Chimpanzees are self-aware and can anticipate the impact of their actions on the environment around them, an ability once thought to be uniquely human, according to a study released Wednesday. The findings, reported in the Proceedings of the Royal Society B, challenge assumptions about the boundary between human and non-human, and shed light on the evolutionary origins of consciousness, the researchers said. Earlier research had demonstrated the capacity of several species of primates, as well as dolphins, to recognize themselves in a mirror, suggesting a fairly sophisticated sense of self.

Climate change has spurred food prices

Climate change cut global wheat and corn output by more than 3 percent over the past three decades compared to growth projections without a rise in temperatures, a study found on Friday. The impacts translated into up to 20 percent higher average commodity prices, before accounting for other factors, according to the paper published in the journal Science. Crop yields rose over the period for example as a result of improvements in practices and plant breeding, and the isolated, negative impact of climate change was equivalent to about one tenth of those advances. But that varied widely between countries with Russia, Turkey and Mexico more affected for wheat, for example. The isolated impact of climate change on wheat and corn was a warning of the future food supply and price impact from an expected acceleration in warming, the paper said.

Comet Elenin

A comet is an icy small Solar System body that, when close enough to the Sun, displays a visible coma (a thin, fuzzy, temporary atmosphere) and sometimes also a tail. These phenomena are both due to the effects of solar radiation and the solar wind upon the nucleus of the comet. Comet nuclei are themselves loose collections of ice, dust, and small rocky particles, ranging from a few hundred meters to tens of kilometers across. Comet Elenin is coming to the inner-solar system this fall of 2011. Comet Elenin (also known by its astronomical name C/2010 X1), was first detected on Dec. 10, 2010 by Leonid Elenin, an observer in Lyubertsy, Russia, who made the discovery using the ISON-NM observatory near Mayhill, New Mexico. At the time of the discovery, the comet was about 647 million kilometers (401 million miles) from Earth. Over the past four-and-a-half months, the comet has – as comets do – closed the distance to Earth's vicinity as it makes its way closer to perihelion (its closest point to the sun). As of May 4, Elenin's distance is about 170 million miles. It is scheduled to come as close as 22 million miles.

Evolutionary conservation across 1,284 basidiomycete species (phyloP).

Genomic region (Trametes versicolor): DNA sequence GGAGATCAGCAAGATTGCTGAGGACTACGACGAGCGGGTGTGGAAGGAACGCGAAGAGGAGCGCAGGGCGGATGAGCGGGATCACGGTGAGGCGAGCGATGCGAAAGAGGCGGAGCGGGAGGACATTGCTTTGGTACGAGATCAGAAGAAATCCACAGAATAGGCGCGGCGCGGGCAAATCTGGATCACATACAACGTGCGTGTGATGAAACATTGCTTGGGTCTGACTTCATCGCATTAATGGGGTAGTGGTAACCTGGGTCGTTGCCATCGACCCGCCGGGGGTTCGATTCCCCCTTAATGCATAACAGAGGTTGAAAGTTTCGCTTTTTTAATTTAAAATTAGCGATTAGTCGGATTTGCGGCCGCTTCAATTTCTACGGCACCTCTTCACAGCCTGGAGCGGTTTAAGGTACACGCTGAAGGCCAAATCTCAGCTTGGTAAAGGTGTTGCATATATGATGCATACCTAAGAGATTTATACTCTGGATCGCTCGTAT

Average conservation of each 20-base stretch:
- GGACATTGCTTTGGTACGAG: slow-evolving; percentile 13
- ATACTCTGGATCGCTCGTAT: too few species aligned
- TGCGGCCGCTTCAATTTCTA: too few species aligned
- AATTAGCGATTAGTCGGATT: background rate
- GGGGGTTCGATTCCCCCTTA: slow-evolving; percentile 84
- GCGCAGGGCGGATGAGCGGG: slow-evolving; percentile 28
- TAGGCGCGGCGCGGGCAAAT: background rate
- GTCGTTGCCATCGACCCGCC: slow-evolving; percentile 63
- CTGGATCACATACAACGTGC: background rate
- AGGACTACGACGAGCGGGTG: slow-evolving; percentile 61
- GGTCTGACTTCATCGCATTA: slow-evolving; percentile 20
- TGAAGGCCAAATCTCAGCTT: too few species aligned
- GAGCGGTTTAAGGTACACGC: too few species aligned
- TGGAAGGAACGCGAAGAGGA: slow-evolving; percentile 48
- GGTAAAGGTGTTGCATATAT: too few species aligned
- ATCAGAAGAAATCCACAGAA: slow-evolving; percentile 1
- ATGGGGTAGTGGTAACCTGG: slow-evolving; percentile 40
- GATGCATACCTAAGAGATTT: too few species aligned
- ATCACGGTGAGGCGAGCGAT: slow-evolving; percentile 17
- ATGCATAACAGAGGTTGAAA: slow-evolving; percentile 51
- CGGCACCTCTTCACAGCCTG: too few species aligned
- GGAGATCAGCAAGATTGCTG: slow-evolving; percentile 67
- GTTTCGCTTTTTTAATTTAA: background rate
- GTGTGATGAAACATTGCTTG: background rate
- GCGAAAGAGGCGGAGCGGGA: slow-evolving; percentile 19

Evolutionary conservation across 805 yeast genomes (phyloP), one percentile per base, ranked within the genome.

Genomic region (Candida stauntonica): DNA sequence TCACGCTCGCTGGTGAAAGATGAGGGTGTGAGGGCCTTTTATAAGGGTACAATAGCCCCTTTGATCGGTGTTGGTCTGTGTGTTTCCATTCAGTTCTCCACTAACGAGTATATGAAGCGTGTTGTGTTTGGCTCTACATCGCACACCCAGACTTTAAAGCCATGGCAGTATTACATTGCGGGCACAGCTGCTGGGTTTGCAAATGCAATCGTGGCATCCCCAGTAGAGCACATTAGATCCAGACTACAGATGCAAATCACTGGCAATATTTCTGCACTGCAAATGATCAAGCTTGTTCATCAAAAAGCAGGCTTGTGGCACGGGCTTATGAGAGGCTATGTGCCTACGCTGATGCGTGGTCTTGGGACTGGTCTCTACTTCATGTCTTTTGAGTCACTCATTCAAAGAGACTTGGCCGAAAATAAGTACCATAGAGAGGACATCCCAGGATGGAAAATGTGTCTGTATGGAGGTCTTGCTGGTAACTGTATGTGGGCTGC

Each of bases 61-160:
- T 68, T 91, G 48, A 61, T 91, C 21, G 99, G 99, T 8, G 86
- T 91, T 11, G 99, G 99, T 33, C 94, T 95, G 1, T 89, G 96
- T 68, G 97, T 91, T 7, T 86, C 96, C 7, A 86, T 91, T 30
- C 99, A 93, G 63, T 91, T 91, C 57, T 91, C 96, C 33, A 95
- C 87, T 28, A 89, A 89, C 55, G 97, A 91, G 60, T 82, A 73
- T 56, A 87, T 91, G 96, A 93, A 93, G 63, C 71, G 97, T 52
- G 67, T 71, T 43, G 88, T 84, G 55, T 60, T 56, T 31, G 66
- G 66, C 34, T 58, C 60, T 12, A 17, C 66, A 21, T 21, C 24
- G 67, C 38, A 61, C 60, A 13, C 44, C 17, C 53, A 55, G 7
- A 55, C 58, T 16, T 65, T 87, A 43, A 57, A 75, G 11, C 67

Study Finds Sea-Level Rise Likely on West Coast

For the last few decades, sea levels of the eastern North Pacific Ocean along the west coast of North America have remained remarkably steady as other sea levels rise around the world. That is due to the dominance of cold surface waters along the coast. According to a new study from the University of California (UC) San Diego, the cold waters on the coast will give way to warmer waters beginning this decade, which will lead to accelerated sea-level rise. The change in water temperature is related to the climate phenomenon in the Pacific Ocean known as the Pacific Decadal Oscillation (PDO).

Araucarias gauge ancient levels of carbon dioxide

Knowing the concentration of carbon dioxide (CO2) in the atmosphere today is easy – you just go outside and measure it – but gauging levels of CO2 from millions of years ago is not so simple. Now scientists have found how araucarias can help to solve the problem.